Is there a future for IDET?

In 2011, organizers regrouped IDET and PYROS/ISET in order to get a bigger representation and, thus doing, obtain more visitors. Unfortunately, the cumulated effects of the economic crisis and of the terrifying thinness of the Defense budgets in Central Europe (excepted in Poland that is maintaining a ratio of 2% of the GDP) have a big impact on the participation of the foreign companies. Those don’t see any interest in participating to an exhibition where there is very little chance to get a reasonable return on investment. Why showing some products when nobody will buy them?

Does that mean that IDET is condemned? That’s not sure but without evolution of the concept, the future is quite uncertain.
Effectively, Central Europe, despite the thinness of its Defense budgets, is quite prolific in organizing armament exhibitions:

  • MSPO Kielce (Poland) takes place every year in September,
  • IDET Brno (Czech Republic) is organized every odd year,
  • IDEB Bratislava (Slovakia) is the alternate to IDET every even year,
  • The “Future soldier” exhibition takes place in Prague every even year in November,
  • C+D Budapest (Hungary) is organized every odd year in November.

The defense industry of those countries needs such a showcase to show their products. But it’s not sure that this policy of scattering the efforts still has a future.

I did not choose those countries by chance. They are forming the Višegrad countries (V4) that are engaged for years in a mutual cooperation, even in the defense field. Unfortunately, except a V4 EU Battle group which should be operational by 2016, concrete projects are rare.

Creating a V4 Armament Exhibition would be a nice challenge. Organized once a year, alternatively in one of the Višegrad countries, this Fair would merge all the existing exhibitions and offer a suitable audience to the V4 Defense industry. There would be a bigger chance to see every time new materials and foreign companies, less solicited, would come back to Central Europe. And that would avoid the depressing vision of exhibition centers half empty.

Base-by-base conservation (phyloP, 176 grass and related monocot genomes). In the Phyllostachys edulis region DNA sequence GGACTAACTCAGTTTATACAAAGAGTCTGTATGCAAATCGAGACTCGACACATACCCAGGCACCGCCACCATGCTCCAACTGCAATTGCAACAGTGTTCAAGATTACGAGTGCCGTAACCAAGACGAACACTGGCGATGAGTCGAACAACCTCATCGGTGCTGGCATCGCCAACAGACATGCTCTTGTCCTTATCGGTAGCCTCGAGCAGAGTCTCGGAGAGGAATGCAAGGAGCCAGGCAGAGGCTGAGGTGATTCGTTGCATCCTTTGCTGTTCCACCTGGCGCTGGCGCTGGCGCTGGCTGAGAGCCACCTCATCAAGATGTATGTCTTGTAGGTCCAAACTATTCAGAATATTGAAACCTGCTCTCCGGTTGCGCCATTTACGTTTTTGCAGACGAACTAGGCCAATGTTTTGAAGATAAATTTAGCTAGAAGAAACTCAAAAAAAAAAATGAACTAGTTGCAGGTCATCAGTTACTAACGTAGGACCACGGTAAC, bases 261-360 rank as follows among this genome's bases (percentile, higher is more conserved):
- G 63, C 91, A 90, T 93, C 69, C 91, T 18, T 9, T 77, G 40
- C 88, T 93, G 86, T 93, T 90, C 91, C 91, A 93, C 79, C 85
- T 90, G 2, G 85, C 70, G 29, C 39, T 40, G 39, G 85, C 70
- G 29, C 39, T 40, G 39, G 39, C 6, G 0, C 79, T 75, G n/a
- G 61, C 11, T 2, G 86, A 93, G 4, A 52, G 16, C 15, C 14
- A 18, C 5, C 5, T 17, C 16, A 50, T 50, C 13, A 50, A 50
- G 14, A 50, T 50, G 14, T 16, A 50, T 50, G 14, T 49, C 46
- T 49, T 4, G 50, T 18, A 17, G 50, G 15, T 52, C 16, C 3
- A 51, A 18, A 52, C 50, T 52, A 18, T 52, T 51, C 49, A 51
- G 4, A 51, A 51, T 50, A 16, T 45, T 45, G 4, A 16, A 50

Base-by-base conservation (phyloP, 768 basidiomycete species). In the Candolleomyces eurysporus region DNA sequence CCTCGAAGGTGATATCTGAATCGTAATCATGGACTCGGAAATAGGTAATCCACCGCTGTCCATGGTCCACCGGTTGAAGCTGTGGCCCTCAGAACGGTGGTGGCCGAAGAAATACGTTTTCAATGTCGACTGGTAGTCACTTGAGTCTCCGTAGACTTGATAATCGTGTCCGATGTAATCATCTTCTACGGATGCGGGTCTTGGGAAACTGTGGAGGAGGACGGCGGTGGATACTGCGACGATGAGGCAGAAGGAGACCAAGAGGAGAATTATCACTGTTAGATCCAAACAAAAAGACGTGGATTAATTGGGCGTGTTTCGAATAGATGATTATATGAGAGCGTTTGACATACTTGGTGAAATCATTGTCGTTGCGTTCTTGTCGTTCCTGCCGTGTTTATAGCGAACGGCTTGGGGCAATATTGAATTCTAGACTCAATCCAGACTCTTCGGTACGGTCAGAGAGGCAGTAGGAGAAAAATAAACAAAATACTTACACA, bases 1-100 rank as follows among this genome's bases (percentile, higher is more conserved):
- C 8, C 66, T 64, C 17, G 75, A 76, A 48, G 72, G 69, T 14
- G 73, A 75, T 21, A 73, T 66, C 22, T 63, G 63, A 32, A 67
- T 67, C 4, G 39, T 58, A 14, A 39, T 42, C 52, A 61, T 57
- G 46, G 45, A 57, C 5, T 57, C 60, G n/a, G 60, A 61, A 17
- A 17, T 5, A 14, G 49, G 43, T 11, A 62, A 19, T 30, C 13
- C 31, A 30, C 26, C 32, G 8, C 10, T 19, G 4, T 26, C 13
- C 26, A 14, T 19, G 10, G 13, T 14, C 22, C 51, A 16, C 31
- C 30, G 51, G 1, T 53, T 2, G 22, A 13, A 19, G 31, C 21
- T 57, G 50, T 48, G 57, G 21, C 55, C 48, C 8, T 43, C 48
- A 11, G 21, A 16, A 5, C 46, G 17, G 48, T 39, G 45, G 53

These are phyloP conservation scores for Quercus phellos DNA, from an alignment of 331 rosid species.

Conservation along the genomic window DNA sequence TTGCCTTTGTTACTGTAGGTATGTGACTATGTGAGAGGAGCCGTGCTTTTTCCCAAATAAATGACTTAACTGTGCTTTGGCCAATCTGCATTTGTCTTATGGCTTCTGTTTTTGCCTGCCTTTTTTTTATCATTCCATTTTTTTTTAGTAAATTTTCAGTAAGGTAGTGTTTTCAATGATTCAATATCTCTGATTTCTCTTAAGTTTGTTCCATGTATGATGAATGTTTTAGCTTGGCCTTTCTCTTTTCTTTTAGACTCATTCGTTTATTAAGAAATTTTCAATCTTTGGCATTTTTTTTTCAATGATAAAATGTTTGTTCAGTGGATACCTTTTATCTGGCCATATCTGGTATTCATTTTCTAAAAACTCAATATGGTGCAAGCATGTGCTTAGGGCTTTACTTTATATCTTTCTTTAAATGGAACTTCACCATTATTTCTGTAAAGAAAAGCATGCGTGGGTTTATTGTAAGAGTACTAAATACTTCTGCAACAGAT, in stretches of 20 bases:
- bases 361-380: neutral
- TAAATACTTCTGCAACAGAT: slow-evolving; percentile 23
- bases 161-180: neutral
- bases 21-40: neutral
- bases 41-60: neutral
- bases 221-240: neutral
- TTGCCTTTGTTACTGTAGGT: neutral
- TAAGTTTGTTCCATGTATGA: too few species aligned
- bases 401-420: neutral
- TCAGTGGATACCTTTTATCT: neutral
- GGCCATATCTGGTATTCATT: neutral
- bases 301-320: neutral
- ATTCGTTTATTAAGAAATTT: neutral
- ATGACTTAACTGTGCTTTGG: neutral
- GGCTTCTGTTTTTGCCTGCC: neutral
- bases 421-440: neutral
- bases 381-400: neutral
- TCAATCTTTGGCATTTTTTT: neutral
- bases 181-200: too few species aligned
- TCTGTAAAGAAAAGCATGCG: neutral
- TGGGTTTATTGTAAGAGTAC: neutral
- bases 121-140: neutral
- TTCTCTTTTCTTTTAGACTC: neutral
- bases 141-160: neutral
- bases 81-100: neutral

But that would suppose courage and a vision beyond the national borders which are currently lacking in Central Europe. That’s a pity!!

But everything is not black. This year, we can hail the remarkable initiative of the Czechoslovak Association of Legionnaires (CSoL), one of the two biggest Czech associations of veterans, who displayed a replica of wagons used by Czechoslovak legionnaires in the famous Siberian Anabasis during First World War. This “Train legionnaire” (Legiovlak in Czech) takes place within the bigger project “Legie 100”, which will celebrate between 2014 and 2018 the 100th anniversary of the creation of the Czechoslovak legions who fought for freedom in France, Russia and Italy. The train is a living exhibition of the history of those Legionnaires and should travel throughout the Czech and Slovak territories. Congratulations, the result is wonderful!!!